High earnings help make East Renfrewshire Scotland’s ‘happiest place to live’

East Renfrewshire has been ranked the happiest place to live in Scotland in a new study.

Research for Royal Mail analysed eight separate measures thought to be linked to happiness, including life expectancy, crime levels and earnings.

The council area south-west of Glasgow topped the Scottish list, with its position cemented by a high placing in the earnings index.

  1. East Renfrewshire
  2. East Dunbartonshire
  3. Aberdeenshire
  4. Stirling
  5. Scottish Borders
  6. Midlothian
  7. East Lothian
  8. Highland
  9. South Ayrshire
  10. Shetland

The area scored in the 90th percentile across all local authorities in the UK for income, Royal Mail said.

East Dunbartonshire came second in the Scottish study after boasting low levels of crime and good access to health services.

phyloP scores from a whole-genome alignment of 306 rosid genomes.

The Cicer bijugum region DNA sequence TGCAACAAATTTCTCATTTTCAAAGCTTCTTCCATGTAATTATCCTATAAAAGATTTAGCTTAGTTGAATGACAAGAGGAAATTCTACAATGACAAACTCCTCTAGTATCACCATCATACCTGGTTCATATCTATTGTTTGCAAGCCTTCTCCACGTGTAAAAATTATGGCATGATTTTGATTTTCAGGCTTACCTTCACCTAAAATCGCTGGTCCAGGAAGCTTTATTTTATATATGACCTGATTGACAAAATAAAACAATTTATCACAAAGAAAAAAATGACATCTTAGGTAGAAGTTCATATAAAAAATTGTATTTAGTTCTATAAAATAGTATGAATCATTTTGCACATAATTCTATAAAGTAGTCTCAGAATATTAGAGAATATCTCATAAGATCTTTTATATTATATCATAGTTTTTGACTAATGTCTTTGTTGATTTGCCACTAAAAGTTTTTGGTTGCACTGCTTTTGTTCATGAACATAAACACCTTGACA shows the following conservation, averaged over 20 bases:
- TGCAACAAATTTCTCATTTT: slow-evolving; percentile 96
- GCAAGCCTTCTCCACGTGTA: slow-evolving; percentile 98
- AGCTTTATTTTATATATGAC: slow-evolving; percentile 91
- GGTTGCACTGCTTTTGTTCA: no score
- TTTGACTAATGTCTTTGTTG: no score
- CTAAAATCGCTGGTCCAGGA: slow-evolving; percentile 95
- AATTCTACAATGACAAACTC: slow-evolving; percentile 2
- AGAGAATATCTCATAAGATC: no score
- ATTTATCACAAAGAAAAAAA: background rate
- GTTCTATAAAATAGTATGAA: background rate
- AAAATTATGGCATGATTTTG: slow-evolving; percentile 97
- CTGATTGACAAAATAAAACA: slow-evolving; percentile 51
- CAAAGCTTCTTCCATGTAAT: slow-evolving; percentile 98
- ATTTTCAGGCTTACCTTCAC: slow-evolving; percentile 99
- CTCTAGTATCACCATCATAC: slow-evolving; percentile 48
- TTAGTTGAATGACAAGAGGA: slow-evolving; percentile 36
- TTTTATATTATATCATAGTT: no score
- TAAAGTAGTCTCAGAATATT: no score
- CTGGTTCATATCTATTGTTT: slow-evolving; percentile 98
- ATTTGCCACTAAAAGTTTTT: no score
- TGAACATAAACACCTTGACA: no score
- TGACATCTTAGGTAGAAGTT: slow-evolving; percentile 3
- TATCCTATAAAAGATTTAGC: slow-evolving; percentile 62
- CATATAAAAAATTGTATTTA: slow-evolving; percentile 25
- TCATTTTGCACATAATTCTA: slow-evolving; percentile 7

Aberdeenshire completed the top three, also scoring highly for health services.

Stirling, in fourth place, was found to have a comparatively good level of earnings relative to other local authorities in Scotland.

The Scottish Borders secured the next position on the list with the second lowest level of crime in Scotland, followed closely by Midlothian and East Lothian.

Highland (eighth) and the Shetland Islands (10th) were the two northernmost local authorities on the top 10 list.

Highland had the joint highest score for reported well-being across the UK, while the Shetland Islands’ low crime rate and low deprivation levels edged it past other areas.

South Ayrshire finished in ninth position with its strong performance in access to local services.

Winchester was declared the happiest place to live in the UK.

A Royal Mail spokeswoman said: “This new study takes a look at the areas across the UK sparking the most joy.

“For people across the UK looking to live in or visit the happiest places, there are plenty to choose from.”

Royal Mail commissioned Cebr to construct the happiness index earlier this year.

The eight measures studied were reported personal well-being, life expectancy, earnings, inequality, carbon emissions, crime, deprivation and access to health services.

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